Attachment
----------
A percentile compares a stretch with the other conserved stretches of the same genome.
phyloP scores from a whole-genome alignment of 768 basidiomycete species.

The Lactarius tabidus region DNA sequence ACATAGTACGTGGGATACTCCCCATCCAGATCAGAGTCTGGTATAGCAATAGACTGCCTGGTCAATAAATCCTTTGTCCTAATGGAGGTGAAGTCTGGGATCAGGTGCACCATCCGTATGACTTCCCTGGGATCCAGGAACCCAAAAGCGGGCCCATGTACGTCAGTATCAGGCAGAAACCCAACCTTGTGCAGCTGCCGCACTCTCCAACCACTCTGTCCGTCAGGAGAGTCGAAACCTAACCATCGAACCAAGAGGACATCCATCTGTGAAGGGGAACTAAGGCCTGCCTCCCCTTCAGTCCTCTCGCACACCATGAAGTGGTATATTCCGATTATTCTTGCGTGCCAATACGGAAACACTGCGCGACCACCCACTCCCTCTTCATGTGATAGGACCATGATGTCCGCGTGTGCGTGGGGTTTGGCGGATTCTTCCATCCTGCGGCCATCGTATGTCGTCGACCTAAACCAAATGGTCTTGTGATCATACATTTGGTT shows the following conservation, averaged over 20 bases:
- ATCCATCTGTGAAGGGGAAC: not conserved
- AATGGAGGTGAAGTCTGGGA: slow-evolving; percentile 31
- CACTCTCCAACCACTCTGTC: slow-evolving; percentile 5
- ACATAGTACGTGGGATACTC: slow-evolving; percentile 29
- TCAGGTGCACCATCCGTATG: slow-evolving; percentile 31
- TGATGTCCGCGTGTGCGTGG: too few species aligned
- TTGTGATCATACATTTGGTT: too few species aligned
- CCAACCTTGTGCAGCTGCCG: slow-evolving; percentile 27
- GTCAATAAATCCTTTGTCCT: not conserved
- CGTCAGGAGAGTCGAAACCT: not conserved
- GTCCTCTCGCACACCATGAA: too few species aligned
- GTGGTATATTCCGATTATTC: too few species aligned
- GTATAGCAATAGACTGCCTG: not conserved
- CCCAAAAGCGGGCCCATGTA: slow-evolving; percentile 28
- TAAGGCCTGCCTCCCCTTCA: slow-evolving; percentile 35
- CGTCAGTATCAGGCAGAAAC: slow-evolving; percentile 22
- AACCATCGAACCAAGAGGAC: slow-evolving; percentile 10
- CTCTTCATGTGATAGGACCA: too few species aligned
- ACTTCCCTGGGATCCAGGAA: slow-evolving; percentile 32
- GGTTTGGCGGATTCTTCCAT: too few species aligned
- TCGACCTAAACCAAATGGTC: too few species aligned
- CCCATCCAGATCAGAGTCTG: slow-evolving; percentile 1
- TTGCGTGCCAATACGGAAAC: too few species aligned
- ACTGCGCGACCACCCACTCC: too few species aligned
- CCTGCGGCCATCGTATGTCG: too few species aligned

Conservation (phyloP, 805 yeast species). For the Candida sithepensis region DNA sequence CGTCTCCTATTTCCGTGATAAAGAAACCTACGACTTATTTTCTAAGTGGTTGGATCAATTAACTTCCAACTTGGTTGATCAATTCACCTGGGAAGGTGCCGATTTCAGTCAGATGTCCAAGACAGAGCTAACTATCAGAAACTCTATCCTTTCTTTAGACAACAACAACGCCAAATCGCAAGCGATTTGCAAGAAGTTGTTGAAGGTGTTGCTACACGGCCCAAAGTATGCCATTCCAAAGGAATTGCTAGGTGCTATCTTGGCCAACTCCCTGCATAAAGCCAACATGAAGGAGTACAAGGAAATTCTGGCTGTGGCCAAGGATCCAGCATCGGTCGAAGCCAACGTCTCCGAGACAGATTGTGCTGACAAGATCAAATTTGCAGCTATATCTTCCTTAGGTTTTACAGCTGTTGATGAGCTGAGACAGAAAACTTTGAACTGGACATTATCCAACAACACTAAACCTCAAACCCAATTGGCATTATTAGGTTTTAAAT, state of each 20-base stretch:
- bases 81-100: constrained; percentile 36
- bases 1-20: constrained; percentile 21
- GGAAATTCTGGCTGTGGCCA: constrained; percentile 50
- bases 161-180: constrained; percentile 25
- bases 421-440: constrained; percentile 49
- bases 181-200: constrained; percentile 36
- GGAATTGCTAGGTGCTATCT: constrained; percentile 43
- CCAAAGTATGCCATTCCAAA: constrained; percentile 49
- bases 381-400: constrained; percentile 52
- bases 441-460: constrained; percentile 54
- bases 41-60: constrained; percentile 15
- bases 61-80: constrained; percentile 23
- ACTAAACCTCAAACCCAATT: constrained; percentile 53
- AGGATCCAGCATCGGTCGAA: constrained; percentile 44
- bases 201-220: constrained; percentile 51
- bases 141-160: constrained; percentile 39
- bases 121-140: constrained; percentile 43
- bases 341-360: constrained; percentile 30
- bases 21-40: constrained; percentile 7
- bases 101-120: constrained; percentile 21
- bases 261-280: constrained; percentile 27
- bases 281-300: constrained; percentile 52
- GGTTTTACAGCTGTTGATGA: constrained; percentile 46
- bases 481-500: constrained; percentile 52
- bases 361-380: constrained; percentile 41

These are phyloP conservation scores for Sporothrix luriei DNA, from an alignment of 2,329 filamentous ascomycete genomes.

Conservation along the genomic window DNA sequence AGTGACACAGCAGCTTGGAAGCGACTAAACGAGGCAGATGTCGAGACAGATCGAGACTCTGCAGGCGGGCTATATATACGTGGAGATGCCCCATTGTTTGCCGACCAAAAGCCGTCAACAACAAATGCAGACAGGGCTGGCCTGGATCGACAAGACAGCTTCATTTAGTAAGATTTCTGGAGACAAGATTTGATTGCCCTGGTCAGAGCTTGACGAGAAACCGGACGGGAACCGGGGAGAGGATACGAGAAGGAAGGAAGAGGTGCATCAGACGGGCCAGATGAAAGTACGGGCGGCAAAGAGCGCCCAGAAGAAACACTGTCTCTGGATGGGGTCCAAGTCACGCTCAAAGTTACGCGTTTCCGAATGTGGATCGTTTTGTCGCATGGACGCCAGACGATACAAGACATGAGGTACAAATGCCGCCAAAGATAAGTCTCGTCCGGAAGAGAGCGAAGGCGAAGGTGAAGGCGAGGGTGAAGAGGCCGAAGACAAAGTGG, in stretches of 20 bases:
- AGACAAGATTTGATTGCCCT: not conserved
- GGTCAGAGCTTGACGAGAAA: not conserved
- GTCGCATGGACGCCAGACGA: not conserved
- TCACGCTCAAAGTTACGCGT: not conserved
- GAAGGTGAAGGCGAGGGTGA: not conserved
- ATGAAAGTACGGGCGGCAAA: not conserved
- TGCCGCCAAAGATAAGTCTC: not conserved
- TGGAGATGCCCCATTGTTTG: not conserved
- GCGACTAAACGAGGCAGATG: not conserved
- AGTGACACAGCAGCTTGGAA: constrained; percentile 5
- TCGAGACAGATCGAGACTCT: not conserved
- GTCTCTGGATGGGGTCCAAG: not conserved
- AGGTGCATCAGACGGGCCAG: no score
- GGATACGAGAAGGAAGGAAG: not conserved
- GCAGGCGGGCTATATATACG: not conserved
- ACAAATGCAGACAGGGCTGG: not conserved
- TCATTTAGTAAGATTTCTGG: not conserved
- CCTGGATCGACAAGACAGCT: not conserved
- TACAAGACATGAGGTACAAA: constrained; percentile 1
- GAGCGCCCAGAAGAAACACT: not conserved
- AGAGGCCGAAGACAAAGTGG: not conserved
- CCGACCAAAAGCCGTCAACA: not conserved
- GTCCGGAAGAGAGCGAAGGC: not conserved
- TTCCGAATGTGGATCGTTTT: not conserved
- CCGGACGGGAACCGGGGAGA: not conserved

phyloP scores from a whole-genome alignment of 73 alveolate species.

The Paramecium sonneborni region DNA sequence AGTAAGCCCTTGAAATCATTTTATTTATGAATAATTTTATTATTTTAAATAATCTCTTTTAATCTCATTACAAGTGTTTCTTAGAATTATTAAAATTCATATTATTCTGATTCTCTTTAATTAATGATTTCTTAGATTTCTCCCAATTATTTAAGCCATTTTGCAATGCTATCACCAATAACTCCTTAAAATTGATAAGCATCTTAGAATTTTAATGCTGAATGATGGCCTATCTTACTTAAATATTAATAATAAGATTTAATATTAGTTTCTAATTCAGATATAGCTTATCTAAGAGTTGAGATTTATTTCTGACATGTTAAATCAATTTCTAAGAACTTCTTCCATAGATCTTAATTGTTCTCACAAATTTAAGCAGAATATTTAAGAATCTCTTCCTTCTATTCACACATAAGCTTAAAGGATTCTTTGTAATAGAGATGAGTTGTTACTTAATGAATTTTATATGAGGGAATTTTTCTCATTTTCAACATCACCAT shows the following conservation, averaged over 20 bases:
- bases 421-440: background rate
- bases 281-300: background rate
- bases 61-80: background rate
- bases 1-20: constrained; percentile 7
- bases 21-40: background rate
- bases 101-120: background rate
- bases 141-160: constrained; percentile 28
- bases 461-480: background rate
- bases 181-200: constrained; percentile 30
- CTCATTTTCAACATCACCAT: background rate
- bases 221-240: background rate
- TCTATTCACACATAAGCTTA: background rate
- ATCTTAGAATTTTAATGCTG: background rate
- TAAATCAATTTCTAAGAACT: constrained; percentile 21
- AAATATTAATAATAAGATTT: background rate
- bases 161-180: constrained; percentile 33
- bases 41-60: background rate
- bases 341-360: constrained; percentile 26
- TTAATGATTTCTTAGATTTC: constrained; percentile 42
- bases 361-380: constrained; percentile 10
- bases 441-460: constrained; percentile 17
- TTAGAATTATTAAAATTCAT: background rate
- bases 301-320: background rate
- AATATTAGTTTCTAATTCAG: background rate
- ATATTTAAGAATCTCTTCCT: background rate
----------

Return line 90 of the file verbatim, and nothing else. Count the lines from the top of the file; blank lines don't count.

- bases 141-160: constrained; percentile 28